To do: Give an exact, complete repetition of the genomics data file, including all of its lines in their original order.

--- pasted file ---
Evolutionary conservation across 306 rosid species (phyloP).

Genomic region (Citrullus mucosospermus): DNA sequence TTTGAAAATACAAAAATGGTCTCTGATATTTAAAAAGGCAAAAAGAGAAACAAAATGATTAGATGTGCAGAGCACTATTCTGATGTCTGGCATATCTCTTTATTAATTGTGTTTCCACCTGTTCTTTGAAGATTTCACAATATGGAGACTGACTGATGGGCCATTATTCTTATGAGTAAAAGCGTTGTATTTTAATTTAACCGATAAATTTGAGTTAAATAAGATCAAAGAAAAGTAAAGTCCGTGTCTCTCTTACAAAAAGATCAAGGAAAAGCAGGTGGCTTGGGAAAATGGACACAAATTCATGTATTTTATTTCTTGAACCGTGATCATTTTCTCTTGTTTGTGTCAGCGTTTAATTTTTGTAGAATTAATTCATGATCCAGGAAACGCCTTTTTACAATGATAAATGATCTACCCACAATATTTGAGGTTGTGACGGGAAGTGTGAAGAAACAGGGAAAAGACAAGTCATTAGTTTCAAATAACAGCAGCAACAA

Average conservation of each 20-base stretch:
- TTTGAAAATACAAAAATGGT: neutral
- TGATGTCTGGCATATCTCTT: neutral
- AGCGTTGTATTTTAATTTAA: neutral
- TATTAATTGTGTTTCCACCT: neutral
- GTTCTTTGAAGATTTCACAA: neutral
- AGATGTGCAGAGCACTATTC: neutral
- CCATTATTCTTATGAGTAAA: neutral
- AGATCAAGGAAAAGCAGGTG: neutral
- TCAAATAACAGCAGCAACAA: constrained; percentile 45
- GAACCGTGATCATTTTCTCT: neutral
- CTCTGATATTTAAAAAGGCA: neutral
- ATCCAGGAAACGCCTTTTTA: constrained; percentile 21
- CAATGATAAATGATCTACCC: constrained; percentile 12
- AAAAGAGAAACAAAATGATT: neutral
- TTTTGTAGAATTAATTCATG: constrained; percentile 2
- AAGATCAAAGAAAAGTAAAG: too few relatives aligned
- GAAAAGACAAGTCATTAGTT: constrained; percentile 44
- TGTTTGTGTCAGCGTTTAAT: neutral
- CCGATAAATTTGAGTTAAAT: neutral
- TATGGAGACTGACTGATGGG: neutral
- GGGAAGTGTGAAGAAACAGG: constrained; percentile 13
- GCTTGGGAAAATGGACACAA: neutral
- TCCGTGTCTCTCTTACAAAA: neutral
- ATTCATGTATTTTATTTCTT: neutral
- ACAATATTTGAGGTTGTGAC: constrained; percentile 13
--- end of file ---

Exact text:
Evolutionary conservation across 306 rosid species (phyloP).

Genomic region (Citrullus mucosospermus): DNA sequence TTTGAAAATACAAAAATGGTCTCTGATATTTAAAAAGGCAAAAAGAGAAACAAAATGATTAGATGTGCAGAGCACTATTCTGATGTCTGGCATATCTCTTTATTAATTGTGTTTCCACCTGTTCTTTGAAGATTTCACAATATGGAGACTGACTGATGGGCCATTATTCTTATGAGTAAAAGCGTTGTATTTTAATTTAACCGATAAATTTGAGTTAAATAAGATCAAAGAAAAGTAAAGTCCGTGTCTCTCTTACAAAAAGATCAAGGAAAAGCAGGTGGCTTGGGAAAATGGACACAAATTCATGTATTTTATTTCTTGAACCGTGATCATTTTCTCTTGTTTGTGTCAGCGTTTAATTTTTGTAGAATTAATTCATGATCCAGGAAACGCCTTTTTACAATGATAAATGATCTACCCACAATATTTGAGGTTGTGACGGGAAGTGTGAAGAAACAGGGAAAAGACAAGTCATTAGTTTCAAATAACAGCAGCAACAA

Average conservation of each 20-base stretch:
- TTTGAAAATACAAAAATGGT: neutral
- TGATGTCTGGCATATCTCTT: neutral
- AGCGTTGTATTTTAATTTAA: neutral
- TATTAATTGTGTTTCCACCT: neutral
- GTTCTTTGAAGATTTCACAA: neutral
- AGATGTGCAGAGCACTATTC: neutral
- CCATTATTCTTATGAGTAAA: neutral
- AGATCAAGGAAAAGCAGGTG: neutral
- TCAAATAACAGCAGCAACAA: constrained; percentile 45
- GAACCGTGATCATTTTCTCT: neutral
- CTCTGATATTTAAAAAGGCA: neutral
- ATCCAGGAAACGCCTTTTTA: constrained; percentile 21
- CAATGATAAATGATCTACCC: constrained; percentile 12
- AAAAGAGAAACAAAATGATT: neutral
- TTTTGTAGAATTAATTCATG: constrained; percentile 2
- AAGATCAAAGAAAAGTAAAG: too few relatives aligned
- GAAAAGACAAGTCATTAGTT: constrained; percentile 44
- TGTTTGTGTCAGCGTTTAAT: neutral
- CCGATAAATTTGAGTTAAAT: neutral
- TATGGAGACTGACTGATGGG: neutral
- GGGAAGTGTGAAGAAACAGG: constrained; percentile 13
- GCTTGGGAAAATGGACACAA: neutral
- TCCGTGTCTCTCTTACAAAA: neutral
- ATTCATGTATTTTATTTCTT: neutral
- ACAATATTTGAGGTTGTGAC: constrained; percentile 13